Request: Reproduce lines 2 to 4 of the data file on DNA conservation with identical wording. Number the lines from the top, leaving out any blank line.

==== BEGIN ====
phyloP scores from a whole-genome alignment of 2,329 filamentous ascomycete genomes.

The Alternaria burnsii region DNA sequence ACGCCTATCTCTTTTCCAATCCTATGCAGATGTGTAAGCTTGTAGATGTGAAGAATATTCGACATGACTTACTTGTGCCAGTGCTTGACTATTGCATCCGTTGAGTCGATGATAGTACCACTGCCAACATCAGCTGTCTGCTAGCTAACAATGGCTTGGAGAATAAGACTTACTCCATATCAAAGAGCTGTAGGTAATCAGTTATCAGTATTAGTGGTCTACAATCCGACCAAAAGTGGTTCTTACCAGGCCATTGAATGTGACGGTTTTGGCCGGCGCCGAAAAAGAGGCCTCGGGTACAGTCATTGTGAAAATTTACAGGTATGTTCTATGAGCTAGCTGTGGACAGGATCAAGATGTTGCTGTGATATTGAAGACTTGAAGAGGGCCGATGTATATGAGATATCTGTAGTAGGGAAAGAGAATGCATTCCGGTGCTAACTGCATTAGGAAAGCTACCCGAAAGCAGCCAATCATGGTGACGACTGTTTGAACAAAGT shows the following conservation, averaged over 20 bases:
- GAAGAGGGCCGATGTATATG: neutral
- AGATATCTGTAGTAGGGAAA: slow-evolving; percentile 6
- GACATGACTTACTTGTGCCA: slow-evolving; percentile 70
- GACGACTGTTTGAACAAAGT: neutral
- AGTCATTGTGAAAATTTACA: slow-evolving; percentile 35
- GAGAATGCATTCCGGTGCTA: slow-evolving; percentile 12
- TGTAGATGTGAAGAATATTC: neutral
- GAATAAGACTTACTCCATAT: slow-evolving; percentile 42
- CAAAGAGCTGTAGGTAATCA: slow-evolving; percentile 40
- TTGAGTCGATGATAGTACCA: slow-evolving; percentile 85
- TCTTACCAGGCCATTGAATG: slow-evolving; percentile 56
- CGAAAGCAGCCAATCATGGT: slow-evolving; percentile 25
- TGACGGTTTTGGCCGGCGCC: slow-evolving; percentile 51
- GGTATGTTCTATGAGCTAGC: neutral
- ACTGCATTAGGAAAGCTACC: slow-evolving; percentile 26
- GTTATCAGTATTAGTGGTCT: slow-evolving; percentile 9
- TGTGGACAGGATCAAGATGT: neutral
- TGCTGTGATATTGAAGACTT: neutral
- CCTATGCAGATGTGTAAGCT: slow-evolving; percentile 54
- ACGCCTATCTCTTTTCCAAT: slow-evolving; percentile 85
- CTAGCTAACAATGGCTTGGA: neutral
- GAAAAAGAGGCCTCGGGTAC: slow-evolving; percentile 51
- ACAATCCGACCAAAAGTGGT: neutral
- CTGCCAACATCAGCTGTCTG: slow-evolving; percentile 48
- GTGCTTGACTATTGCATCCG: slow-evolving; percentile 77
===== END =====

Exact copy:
The Alternaria burnsii region DNA sequence ACGCCTATCTCTTTTCCAATCCTATGCAGATGTGTAAGCTTGTAGATGTGAAGAATATTCGACATGACTTACTTGTGCCAGTGCTTGACTATTGCATCCGTTGAGTCGATGATAGTACCACTGCCAACATCAGCTGTCTGCTAGCTAACAATGGCTTGGAGAATAAGACTTACTCCATATCAAAGAGCTGTAGGTAATCAGTTATCAGTATTAGTGGTCTACAATCCGACCAAAAGTGGTTCTTACCAGGCCATTGAATGTGACGGTTTTGGCCGGCGCCGAAAAAGAGGCCTCGGGTACAGTCATTGTGAAAATTTACAGGTATGTTCTATGAGCTAGCTGTGGACAGGATCAAGATGTTGCTGTGATATTGAAGACTTGAAGAGGGCCGATGTATATGAGATATCTGTAGTAGGGAAAGAGAATGCATTCCGGTGCTAACTGCATTAGGAAAGCTACCCGAAAGCAGCCAATCATGGTGACGACTGTTTGAACAAAGT shows the following conservation, averaged over 20 bases:
- GAAGAGGGCCGATGTATATG: neutral
- AGATATCTGTAGTAGGGAAA: slow-evolving; percentile 6